By Paul Ndiho, Washington DC.
June 13, 2011

Uganda’s leading opposition figure, Dr. Kizza Besigye, says the “Walk to Work” protests will continue despite a government crackdown. Besigye was recently here in the United States seeking medical treatment for his eyes, which were temporarily blinded when police detained his vehicle, smashed its windows, and fired pepper spray inside.
Uganda’s main opposition leader recently made international headlines after he was shot and arrested by the Ugandan military and police during a modest street demonstration over rising commodity prices. He says the broad based “Walk to Work” protests are a civil movement for change, and dismisses claims that the protests have died down.

“The protest and what drives the protest suddenly has not died, and will not die. That is the injustice that I was talking about. As you realize, indeed the whole protest was met with unprecedented brutality…. But the protest will not die and for sure, we shall continue protesting. I’ll continue participating in all the protest. It is our fundamental right to show dissatisfaction, to demonstrate against what we don’t want, and we should exercise it until we get the results that we deserve.”
Kizza Besigye – one of East Africa’s most popular politicians – has become the face of the protests that take place twice a week which have urged people to leave their cars at home to highlight soaring fuel and food prices. The protests started small, but were boosted by the violent arrest of Besigye. Besigye says that he was not surprised by the way the government unleashed this terror on him and his supporters.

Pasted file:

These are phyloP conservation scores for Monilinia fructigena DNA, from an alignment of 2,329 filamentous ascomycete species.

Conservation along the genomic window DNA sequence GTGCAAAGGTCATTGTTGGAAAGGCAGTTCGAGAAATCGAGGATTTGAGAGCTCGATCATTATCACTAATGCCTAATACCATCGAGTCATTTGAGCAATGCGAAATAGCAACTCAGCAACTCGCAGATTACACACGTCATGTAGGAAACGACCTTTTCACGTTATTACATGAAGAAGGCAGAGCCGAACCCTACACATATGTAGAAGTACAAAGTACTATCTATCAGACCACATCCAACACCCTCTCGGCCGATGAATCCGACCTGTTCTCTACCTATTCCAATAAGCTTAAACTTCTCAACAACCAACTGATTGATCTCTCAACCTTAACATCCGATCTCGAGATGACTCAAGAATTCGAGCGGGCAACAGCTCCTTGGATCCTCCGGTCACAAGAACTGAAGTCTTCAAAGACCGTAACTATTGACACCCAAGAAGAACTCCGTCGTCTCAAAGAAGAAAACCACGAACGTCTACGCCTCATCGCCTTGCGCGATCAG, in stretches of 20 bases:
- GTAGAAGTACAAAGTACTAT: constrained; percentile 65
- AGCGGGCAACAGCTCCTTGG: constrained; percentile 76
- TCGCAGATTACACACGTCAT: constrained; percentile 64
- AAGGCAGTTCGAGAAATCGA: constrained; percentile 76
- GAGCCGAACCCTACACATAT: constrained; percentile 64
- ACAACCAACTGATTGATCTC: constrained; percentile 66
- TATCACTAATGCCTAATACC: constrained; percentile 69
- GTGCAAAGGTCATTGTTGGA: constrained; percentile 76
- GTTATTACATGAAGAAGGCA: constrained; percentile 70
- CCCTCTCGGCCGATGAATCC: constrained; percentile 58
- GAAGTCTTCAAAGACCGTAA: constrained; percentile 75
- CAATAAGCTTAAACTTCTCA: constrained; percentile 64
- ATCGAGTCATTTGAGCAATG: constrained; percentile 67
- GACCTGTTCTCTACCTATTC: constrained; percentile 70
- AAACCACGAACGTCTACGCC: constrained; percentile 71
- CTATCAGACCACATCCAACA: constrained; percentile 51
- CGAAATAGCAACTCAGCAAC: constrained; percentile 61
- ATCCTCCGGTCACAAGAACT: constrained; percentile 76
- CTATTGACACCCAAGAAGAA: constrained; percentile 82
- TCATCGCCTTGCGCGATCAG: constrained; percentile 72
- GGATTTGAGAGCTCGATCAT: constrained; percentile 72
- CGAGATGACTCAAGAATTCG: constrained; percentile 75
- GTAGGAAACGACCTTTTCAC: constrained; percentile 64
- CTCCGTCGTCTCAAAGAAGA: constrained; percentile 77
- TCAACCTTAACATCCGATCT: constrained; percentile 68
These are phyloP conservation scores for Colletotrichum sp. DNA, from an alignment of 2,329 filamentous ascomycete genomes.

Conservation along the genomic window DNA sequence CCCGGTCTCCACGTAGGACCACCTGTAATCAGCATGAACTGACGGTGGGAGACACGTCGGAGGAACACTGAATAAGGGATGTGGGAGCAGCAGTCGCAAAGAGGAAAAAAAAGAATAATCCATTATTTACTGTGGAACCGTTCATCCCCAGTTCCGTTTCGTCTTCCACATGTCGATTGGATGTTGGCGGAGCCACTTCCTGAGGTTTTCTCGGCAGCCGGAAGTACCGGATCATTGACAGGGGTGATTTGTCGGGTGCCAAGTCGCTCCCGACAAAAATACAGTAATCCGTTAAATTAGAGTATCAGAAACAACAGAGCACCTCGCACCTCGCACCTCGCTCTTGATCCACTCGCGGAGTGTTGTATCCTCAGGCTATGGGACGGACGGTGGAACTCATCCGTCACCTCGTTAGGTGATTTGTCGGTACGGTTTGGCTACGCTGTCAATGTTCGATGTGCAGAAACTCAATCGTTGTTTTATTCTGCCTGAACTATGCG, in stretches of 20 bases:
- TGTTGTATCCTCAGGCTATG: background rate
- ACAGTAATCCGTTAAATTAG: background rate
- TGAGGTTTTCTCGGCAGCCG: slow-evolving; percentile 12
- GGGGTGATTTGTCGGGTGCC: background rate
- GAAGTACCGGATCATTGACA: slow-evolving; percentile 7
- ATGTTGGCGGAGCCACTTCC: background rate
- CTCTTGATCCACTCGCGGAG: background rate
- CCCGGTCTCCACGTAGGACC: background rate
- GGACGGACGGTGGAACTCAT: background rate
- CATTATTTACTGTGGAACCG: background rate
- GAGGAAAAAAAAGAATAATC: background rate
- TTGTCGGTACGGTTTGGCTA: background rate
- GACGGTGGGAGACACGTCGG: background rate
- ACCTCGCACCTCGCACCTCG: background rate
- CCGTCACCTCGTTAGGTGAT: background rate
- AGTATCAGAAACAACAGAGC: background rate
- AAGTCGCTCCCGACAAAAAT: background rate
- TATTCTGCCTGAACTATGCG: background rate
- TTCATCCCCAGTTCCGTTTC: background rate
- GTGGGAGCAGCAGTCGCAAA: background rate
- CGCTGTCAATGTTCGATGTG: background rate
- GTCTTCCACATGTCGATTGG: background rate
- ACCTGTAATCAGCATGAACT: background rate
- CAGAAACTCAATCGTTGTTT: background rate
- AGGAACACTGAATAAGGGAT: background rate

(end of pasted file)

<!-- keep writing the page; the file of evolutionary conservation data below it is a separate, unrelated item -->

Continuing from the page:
“I mean it would be, deceitful to say I am happy about what has been going on. It is not fun to be treated the way I was treated. But, I fully know that there are even many more people who have undergone much worse than I have. I am actually among the lucky ones. And I also recognize all of this is happening in the process of struggle for the people of Uganda to assert themselves so that they have a government that they control that works for them. And I am very alive to the fact that no freedom, no positive changes come without a cost.”
Besigye was President Yoweri Museveni’s personal doctor during Museveni’s days as a bush rebel, and now Besigye has lost three elections against his former friend, including the latest presidential vote in February, which opposition leaders say was rigged. General Museveni’s critics argue that images of security personnel smashing car windows with guns or pointing weapons at people is something that reminds Ugandans of previous brutal regimes. Besigye says that he fell out with Museveni after they disagreed on which the direction the country was moving.
“Our meeting point was to work on an agenda for democratic change in our country, to have a government that would precisely be best for the people’s will and to work for the common good. The moment he veered away from that, I expressed my opposition to him and I think that’s where the contradiction begun. You may remember that even before I came to the public elective arena, I simply penned a critical document which was explaining out what had gone wrong, and he responded to it violently saying I should be court marshaled and no one should discuss what I had written and that’s where the whole thing started.”
General Museveni has been in power in Uganda for 25 years, and until recently was respected internationally for his handling of the economy, for stabilizing a once chaotic country and for intervening in regional hotspots such as Somalia. But critics are growing in number and say he marries these achievements with domestic repression.
Museveni accuses Besigye and other opposition figures of trying to start another Arab spring-type of uprising in Uganda, and vows to crush the protests, blaming rising food and fuel costs on drought and global increases in oil prices.

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